The Irish Devil

The River Devil

 
Bond of Blood
by Diane Whiteside
(Berkley, 14.00, R) ISBN 0-425-20774-9
****
Bond of Blood-A Novel of Texas Vampires by Diane Whiteside is a tale told in two parts, and I found I had to read it twice to truly appreciate it. The story centers around Rafael Perez, the vampire hero, with most of the book set in the present. But when the heroine, Grania O’Malley, sleeps, she dreams of Rafael’s past. The sensuality and action of the current story made me rush through the flashbacks, and I almost missed a poignant tale of heroism and undying love.

When the book opens the reader is given quick insight into the kind of world in which Rafael lives. He’s extremely wealthy and powerful, owning huge chunks of Texas and claiming a large part of Texas and Oklahoma as his territory. In the first chapter he and his men battle back an assassination attempt by the supposedly friendly head vampire form Colorado, and war is declared by the female vampire leader of Louisiana. She wants Rafael as her mate and his rejection of her stings so badly that she employs a famous vampire assassin to have Rafael murdered. That the assassin is an ancient enemy of Rafael’s makes her revenge sweeter.

Into the midst of this turmoil comes Grania, a veterinarian and ornithologist who studies large raptors. She accepts a position with a bird sanctuary funded by Rafael’s trust, and meets Rafael at a fundraiser. Their attraction is instantaneous, as Grania recognizes Rafael as the hero of dreams she’s been having since childhood, and Rafael finds Grania devastating and somehow familiar. Things heat up a few nights later when Grania inadvertently spies on Rafael seducing and then feeding from another woman. Grania finds the scenario incredibly arousing and can’t stop watching, so she also witnesses Rafael changing into an owl and flying away. The scientist in her can’t let such a phenomenon go unstudied, and Grania determines to learn as much as she can about vampires and Rafael in particular. Rafael agrees to allow her studies for reasons of his own, although he knows that he should kill her before she can share her knowledge.

Grania and Rafael’s romance has a bittersweet quality. Its wartime setting (albeit non-traditional war) adds a measure of poignancy to the already difficult love between a vampire and a vulnerable human who’ll die too soon. Grania’s flashback dreams add to this impression, giving the reader insight into Rafael’s former life. He was a Castilian knight named Rodrigo, young, honorable, very religious, and very much in love with his wife and children. When Rodrigo is captured by infidels and seems to disappear from the face of the earth, his idealistic wife refuses to marry again and remains devoted to Rodrigo until she dies. She has no way of knowing that Rodrigo is still alive, being tortured and forced to become vampire.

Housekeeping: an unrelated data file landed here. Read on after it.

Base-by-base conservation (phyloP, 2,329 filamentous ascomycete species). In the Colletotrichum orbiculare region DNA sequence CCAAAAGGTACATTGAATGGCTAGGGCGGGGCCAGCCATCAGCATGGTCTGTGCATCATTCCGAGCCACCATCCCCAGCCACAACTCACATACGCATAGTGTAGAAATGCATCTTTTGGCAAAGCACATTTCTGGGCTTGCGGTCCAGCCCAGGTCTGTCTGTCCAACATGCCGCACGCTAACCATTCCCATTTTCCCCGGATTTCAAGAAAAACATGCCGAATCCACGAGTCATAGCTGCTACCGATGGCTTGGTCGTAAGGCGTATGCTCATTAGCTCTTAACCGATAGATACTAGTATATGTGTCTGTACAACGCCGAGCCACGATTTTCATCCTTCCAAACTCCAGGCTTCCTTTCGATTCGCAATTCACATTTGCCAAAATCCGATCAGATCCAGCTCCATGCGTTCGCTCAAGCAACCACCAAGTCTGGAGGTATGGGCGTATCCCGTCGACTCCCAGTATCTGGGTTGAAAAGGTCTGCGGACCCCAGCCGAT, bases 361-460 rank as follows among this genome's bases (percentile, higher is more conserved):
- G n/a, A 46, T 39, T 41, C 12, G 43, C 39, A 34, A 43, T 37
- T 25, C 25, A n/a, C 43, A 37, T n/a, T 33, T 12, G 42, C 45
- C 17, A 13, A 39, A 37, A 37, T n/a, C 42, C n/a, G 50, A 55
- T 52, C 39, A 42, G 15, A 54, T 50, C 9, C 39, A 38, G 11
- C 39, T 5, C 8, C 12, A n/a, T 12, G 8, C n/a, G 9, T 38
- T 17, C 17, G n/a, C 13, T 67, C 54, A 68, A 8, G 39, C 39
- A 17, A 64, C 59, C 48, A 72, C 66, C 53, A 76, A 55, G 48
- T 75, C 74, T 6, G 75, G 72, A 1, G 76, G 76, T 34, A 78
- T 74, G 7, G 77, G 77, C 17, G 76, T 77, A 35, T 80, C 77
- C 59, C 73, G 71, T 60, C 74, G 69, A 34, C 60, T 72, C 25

Rafael’s a great character. He’s a big ol’ warrior-type vampire, handsome, wealthy, powerful and sexy, everything that has become cliché in vampire romance heroes, but he’s also a dancer and a musician with a squishy romantic heart. Grania is an excellent heroine, smart, strong and committed. The portions of the book about their relationship are entertaining and hot.

What’s not hot is the contrived feel that the reader gets from some of the scenes that are supposed to be sensual. For instance, during the scene where Rafael seduces the local woman in front of Grania, the woman is very vocal about her opinion of what Rafael’s doing. Her language is ugly and jarring, lessening the impact of Grania’s discovery. That scene and several others had the feel of someone ticking items off a recipe entitled “successful sensual romance book”. Dirty language during sex – tick. Self gratification – tick.

The amount of Spanish words the book used in regard to the vampires and their society was also a little awkward. There are a lot of words to describe the vampires themselves and their relationships to each other and mortal humans, and they are all used frequently and are always italicized. It’s distracting.

Those sour notes aside, Bond of Blood is a fresh twist on a genre that is becoming somewhat stale. Rafael and two other vampires from this book were featured in a previous book of short stories. Hopefully the other two will receive full length novels of their own.

--Wendy Livingston


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